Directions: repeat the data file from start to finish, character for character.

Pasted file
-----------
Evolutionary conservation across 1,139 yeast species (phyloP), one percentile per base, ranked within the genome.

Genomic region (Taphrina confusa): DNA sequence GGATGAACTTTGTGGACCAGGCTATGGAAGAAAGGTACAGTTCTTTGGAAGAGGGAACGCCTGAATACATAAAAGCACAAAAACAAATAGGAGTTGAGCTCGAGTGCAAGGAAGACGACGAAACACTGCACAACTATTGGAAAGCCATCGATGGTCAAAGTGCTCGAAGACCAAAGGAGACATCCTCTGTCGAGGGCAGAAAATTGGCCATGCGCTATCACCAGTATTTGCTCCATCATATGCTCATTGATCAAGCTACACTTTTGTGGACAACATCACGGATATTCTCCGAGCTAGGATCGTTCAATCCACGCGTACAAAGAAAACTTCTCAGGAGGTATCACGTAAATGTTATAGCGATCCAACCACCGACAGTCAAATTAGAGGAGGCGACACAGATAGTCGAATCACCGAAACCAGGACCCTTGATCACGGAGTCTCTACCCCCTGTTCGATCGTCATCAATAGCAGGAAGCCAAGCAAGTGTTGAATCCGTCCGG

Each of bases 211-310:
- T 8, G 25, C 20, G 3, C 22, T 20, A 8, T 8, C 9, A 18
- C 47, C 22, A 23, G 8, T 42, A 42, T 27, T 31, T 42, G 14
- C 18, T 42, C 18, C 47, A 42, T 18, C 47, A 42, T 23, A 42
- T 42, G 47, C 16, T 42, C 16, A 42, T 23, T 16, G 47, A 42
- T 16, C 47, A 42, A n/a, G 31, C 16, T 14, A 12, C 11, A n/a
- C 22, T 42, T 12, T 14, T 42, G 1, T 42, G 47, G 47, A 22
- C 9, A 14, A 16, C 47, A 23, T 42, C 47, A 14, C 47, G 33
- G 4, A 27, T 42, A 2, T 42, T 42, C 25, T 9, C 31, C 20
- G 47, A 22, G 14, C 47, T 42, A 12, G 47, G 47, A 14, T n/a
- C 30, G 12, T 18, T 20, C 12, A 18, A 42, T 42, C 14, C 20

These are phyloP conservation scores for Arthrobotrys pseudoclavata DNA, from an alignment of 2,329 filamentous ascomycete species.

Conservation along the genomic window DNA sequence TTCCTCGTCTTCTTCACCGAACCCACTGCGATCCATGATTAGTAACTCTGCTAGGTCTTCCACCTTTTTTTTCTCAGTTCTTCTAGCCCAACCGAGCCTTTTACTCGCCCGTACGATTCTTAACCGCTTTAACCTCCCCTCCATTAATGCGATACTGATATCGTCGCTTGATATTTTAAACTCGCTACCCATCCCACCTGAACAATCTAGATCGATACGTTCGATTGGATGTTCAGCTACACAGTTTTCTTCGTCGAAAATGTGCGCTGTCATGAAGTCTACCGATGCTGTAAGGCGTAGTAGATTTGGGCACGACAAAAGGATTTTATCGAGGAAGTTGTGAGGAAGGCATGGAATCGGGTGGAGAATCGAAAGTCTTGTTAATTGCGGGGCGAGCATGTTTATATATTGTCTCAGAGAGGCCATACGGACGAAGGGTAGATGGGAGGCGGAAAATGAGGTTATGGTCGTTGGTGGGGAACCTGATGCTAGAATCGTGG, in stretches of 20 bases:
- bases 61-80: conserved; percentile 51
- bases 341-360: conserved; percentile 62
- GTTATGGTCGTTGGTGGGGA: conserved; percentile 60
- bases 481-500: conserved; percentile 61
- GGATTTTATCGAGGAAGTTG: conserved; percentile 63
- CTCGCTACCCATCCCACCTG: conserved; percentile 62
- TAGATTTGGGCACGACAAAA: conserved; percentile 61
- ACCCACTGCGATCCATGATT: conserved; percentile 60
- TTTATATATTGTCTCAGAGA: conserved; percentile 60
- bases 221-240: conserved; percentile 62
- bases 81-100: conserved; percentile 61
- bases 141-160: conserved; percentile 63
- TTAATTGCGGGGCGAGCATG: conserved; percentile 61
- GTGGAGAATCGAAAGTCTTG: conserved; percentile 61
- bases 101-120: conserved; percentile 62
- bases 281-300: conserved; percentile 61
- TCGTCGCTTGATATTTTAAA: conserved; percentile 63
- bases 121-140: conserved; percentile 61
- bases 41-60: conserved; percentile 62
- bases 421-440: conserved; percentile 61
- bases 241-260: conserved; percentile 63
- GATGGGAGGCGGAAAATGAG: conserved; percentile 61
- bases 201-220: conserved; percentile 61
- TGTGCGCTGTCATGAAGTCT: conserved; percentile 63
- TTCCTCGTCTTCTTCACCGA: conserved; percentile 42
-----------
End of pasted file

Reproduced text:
Evolutionary conservation across 1,139 yeast species (phyloP), one percentile per base, ranked within the genome.

Genomic region (Taphrina confusa): DNA sequence GGATGAACTTTGTGGACCAGGCTATGGAAGAAAGGTACAGTTCTTTGGAAGAGGGAACGCCTGAATACATAAAAGCACAAAAACAAATAGGAGTTGAGCTCGAGTGCAAGGAAGACGACGAAACACTGCACAACTATTGGAAAGCCATCGATGGTCAAAGTGCTCGAAGACCAAAGGAGACATCCTCTGTCGAGGGCAGAAAATTGGCCATGCGCTATCACCAGTATTTGCTCCATCATATGCTCATTGATCAAGCTACACTTTTGTGGACAACATCACGGATATTCTCCGAGCTAGGATCGTTCAATCCACGCGTACAAAGAAAACTTCTCAGGAGGTATCACGTAAATGTTATAGCGATCCAACCACCGACAGTCAAATTAGAGGAGGCGACACAGATAGTCGAATCACCGAAACCAGGACCCTTGATCACGGAGTCTCTACCCCCTGTTCGATCGTCATCAATAGCAGGAAGCCAAGCAAGTGTTGAATCCGTCCGG

Each of bases 211-310:
- T 8, G 25, C 20, G 3, C 22, T 20, A 8, T 8, C 9, A 18
- C 47, C 22, A 23, G 8, T 42, A 42, T 27, T 31, T 42, G 14
- C 18, T 42, C 18, C 47, A 42, T 18, C 47, A 42, T 23, A 42
- T 42, G 47, C 16, T 42, C 16, A 42, T 23, T 16, G 47, A 42
- T 16, C 47, A 42, A n/a, G 31, C 16, T 14, A 12, C 11, A n/a
- C 22, T 42, T 12, T 14, T 42, G 1, T 42, G 47, G 47, A 22
- C 9, A 14, A 16, C 47, A 23, T 42, C 47, A 14, C 47, G 33
- G 4, A 27, T 42, A 2, T 42, T 42, C 25, T 9, C 31, C 20
- G 47, A 22, G 14, C 47, T 42, A 12, G 47, G 47, A 14, T n/a
- C 30, G 12, T 18, T 20, C 12, A 18, A 42, T 42, C 14, C 20

These are phyloP conservation scores for Arthrobotrys pseudoclavata DNA, from an alignment of 2,329 filamentous ascomycete species.

Conservation along the genomic window DNA sequence TTCCTCGTCTTCTTCACCGAACCCACTGCGATCCATGATTAGTAACTCTGCTAGGTCTTCCACCTTTTTTTTCTCAGTTCTTCTAGCCCAACCGAGCCTTTTACTCGCCCGTACGATTCTTAACCGCTTTAACCTCCCCTCCATTAATGCGATACTGATATCGTCGCTTGATATTTTAAACTCGCTACCCATCCCACCTGAACAATCTAGATCGATACGTTCGATTGGATGTTCAGCTACACAGTTTTCTTCGTCGAAAATGTGCGCTGTCATGAAGTCTACCGATGCTGTAAGGCGTAGTAGATTTGGGCACGACAAAAGGATTTTATCGAGGAAGTTGTGAGGAAGGCATGGAATCGGGTGGAGAATCGAAAGTCTTGTTAATTGCGGGGCGAGCATGTTTATATATTGTCTCAGAGAGGCCATACGGACGAAGGGTAGATGGGAGGCGGAAAATGAGGTTATGGTCGTTGGTGGGGAACCTGATGCTAGAATCGTGG, in stretches of 20 bases:
- bases 61-80: conserved; percentile 51
- bases 341-360: conserved; percentile 62
- GTTATGGTCGTTGGTGGGGA: conserved; percentile 60
- bases 481-500: conserved; percentile 61
- GGATTTTATCGAGGAAGTTG: conserved; percentile 63
- CTCGCTACCCATCCCACCTG: conserved; percentile 62
- TAGATTTGGGCACGACAAAA: conserved; percentile 61
- ACCCACTGCGATCCATGATT: conserved; percentile 60
- TTTATATATTGTCTCAGAGA: conserved; percentile 60
- bases 221-240: conserved; percentile 62
- bases 81-100: conserved; percentile 61
- bases 141-160: conserved; percentile 63
- TTAATTGCGGGGCGAGCATG: conserved; percentile 61
- GTGGAGAATCGAAAGTCTTG: conserved; percentile 61
- bases 101-120: conserved; percentile 62
- bases 281-300: conserved; percentile 61
- TCGTCGCTTGATATTTTAAA: conserved; percentile 63
- bases 121-140: conserved; percentile 61
- bases 41-60: conserved; percentile 62
- bases 421-440: conserved; percentile 61
- bases 241-260: conserved; percentile 63
- GATGGGAGGCGGAAAATGAG: conserved; percentile 61
- bases 201-220: conserved; percentile 61
- TGTGCGCTGTCATGAAGTCT: conserved; percentile 63
- TTCCTCGTCTTCTTCACCGA: conserved; percentile 42